FIG. 3 illustrates an embodiment of a video display apparatus having a switched mode regulator incorporating an SCR 50. Elements in FIG. 3 corresponding to those in FIG. 1 are designated with the same reference numerals.

Conduction of SCR 50, which is controlled by regulator control circuit 51, causes current to flow via primary winding 52 of transformer 53 from the source of unregulated DC voltage developed across capacitor 12 to develop a regulated voltage, designated B+, at the cathode of SCR 50. This regulated B+ voltage is applied to a primary winding 54 of transformer 53 which, by transformer action, develops voltages across secondary windings 55 and 56, and high voltage winding 57. The B+voltage is also used to power the horizontal deflection circuit 24. The voltage across winding 55 is rectified and filtered to produce a DC voltage at a terminal 58 that provides a feedback voltage to regulator control circuit 51.

The voltage across secondary winding 56 is rectified by diode 60 and filtered by capacitor 61 to provide a regulated DC voltage at a terminal 62 that is illustratively used to power vertical deflection circuit 32 and chrominance and luminance processing circuit 15. This voltage is also used to energize relay coil 36 of degaussing relay 37 to effect degaussing of cathode ray tube 26 in a manner previously described.

In accordance with an aspect of the present invention, a capacitor 63 is coupled between relay coil 36 and terminal 62. As the voltage across relay coil 36 increases, from a time t1 to a time t2 as shown in FIG. 4A, capaciator 63 begins to charge, as shown in FIG. 4B, at a rate determined by the RC time constant of coil 36 and capacitor 63 so that as capacitor 63 becomes charged the current through coil 36 decreases as shown in FIG. 4C. The value of capacitor 63 is selected so that the relay 37 remains energized until a time t3 when effective degaussing has occurred. At time t4, the magnetic field produced by coil 36 is weakened due to reduced current flow and relay 37 becomes deenergized, thereby terminating the residual degaussing current in degaussing coil 41, as shown in FIG. 4D. For example, for a degaussing relay having a coil resistance of 820 ohms, a capacitor having a value of 2200 μF will provide a time constant that provides a relay energization duration greater than the desired degaussing duration.

When the video display apparatus is turned off, at time t5, the load presented by vertical deflection circuit 32 will cause capacitor 63 to rapidly discharge from ground through relay coil 36. The discharge current of capacitor 63 is sufficient to energize relay 37 so that degaussing again takes place, as shown in FIG. 4D. The degaussing circuit of FIG. 3 will therefore perform a degaussing function upon both the turn-on and turn-off of the video display apparatus.

FIG. 5 illustrates an embodiment of a video display apparatus similar to that shown in FIG. 3 incorporating a degaussing circuit in which the degaussing relay 65 is connected so as to disconnect the degaussing coil 41 from the source of AC voltage when the relay become energized. Therefore no degaussing current will flow while the video display apparatus is energized or turned on. Upon deenergization or turn-off of the video display apparatus, the voltage across transformer secondary winding 56 decreases so that current flow through relay coil 66 decreases and relay 65 no longer will remain energized. The degaussing coil 41 becomes connected to the AC voltage source 10 and degaussing of the cathode ray tube 26 occurs. Degaussing will therefor occur each time the video display apparatus is turned off. In this embodiment, residual degaussing current will continue to flow while the video display apparatus is deenergized.

Patent Citations
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US3249795 *Aug 31, 1964May 3, 1966Admiral CorpAutomatic degaussing circuit for color receivers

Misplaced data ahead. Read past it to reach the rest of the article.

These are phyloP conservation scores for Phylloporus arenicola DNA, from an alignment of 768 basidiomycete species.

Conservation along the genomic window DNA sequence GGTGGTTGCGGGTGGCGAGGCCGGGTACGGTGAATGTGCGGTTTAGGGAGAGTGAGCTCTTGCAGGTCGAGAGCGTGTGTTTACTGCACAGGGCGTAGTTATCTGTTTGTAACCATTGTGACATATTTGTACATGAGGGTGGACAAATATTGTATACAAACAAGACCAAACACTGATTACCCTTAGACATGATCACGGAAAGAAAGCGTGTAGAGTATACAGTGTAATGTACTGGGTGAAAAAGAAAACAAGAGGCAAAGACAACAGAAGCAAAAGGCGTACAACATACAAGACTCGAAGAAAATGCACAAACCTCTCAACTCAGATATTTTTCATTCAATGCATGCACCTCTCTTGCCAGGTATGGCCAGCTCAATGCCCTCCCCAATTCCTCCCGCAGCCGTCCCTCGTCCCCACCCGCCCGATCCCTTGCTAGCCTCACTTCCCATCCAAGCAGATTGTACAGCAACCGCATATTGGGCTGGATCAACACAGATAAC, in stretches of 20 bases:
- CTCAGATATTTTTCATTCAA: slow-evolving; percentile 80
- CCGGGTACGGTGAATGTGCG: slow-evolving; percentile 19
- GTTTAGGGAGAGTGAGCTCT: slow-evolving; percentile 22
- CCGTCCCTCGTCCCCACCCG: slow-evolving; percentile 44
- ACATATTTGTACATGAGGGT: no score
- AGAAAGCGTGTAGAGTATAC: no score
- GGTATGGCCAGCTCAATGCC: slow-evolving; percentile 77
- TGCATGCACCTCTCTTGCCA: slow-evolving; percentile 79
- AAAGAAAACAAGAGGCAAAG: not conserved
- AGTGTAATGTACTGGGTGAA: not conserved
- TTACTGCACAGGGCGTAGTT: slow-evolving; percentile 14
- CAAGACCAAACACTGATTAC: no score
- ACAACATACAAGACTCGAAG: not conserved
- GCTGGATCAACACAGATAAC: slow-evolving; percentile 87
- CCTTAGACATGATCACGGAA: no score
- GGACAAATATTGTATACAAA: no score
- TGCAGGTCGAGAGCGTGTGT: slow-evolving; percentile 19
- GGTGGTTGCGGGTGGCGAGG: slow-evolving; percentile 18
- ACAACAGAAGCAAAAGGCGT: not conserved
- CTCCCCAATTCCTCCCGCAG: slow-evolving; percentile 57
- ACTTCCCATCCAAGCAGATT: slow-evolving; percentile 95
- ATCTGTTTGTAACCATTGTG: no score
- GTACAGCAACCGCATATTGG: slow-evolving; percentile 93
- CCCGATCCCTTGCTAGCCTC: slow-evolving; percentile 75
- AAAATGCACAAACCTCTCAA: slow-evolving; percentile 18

US3582721 *Feb 24, 1969Jun 1, 1971Philips CorpDemagnetizing circuit arrangement with dc voltage means to reduce current through the demagnetizing coil to zero
US3733524 *Mar 1, 1972May 15, 1973Singer CoDegaussing circuit
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Referenced by
Citing PatentFiling datePublication dateApplicantTitle
US4950955 *Sep 6, 1988Aug 21, 1990Rca Licensing CorporationMagnetic field compensator for a CRT
US5170096 *Jul 12, 1989Dec 8, 1992Samsung Electronics Co., Ltd.Degaussing circuit using a relay
US5241448 *Nov 12, 1991Aug 31, 1993Deutsche Thomson-Brandt GmbhDemagnetizing circuit for a color picture tube
US5526221 *Oct 14, 1993Jun 11, 1996Goldstar Electron Co., Ltd.Degaussing circuit
US5675219 *Dec 21, 1995Oct 7, 1997Thomson Consumer Electronics, Inc.Degaussing circuit for wide-range ac
US5786668 *Oct 28, 1996Jul 28, 1998Samsung Electronics Co., Ltd.Electromagnetic field shielding circuit for a display
US5940261 *Feb 18, 1998Aug 17, 1999U.S. Philips CorporationCircuit and method independent of frequency and voltage deviations of supply voltage, and display apparatus incorporating same circuit
US7088537 *Mar 9, 2004Aug 8, 2006Seagate Technology LlcRemoving residual magnetization in a data transducer
US7235935Apr 15, 2003Jun 26, 2007Thomson LicensingPassive compensation of focus tracking utilizing winding and capacitor
WO2003090235A2 *Apr 15, 2003Oct 30, 2003Michael Edward BoyerPassive compensation of focus tracking utilizing winding and capacitor
Classifications
U.S. Classification315/8, 348/E09.023, 315/1
International ClassificationH04N9/29
Cooperative ClassificationH04N9/29
European ClassificationH04N9/29
Legal Events
DateCodeEventDescription
Sep 27, 1999FPAYFee payment
Year of fee payment: 12
Sep 26, 1995FPAYFee payment
Year of fee payment: 8
Oct 17, 1991FPAYFee payment
Year of fee payment: 4
Sep 27, 1988CCCertificate of correction
Apr 14, 1988ASAssignment
Owner name: RCA LICENSING CORPORATION, TWO INDEPENDENCE WAY, P
Free format text: ASSIGNMENT OF ASSIGNORS INTEREST.;ASSIGNOR:RCA CORPORATION, A CORP. OF DE;REEL/FRAME:004993/0131
Effective date: 19871208
May 21, 1986ASAssignment
Owner name: RCA CORPORATION, A CORP OF DELAWARE
Free format text: ASSIGNMENT OF ASSIGNORS INTEREST.;ASSIGNOR:JEFFERY BASIL LENDARO;REEL/FRAME:004550/0203
Effective date: 19860519
Owner name: RCA CORPORATION, DELAWARE
Free format text: ASSIGNMENT OF ASSIGNORS INTEREST;ASSIGNOR:JEFFERY BASIL LENDARO;REEL/FRAME:004550/0203
Owner name: RCA CORPORATION, DELAWARE
Free format text: ASSIGNMENT OF ASSIGNORS INTEREST;ASSIGNOR:JEFFERY BASIL LENDARO;REEL/FRAME:004550/0203
Effective date: 19860519
Sep 30, 1985ASAssignment
Owner name: RCA CORPORATION, A CORP. OF DE.
Free format text: ASSIGNMENT OF ASSIGNORS INTEREST.;ASSIGNORS:FERNSLER, RONALD E.;WAYBRIGHT, GEORGE C.;REEL/FRAME:004464/0376
Effective date: 19850930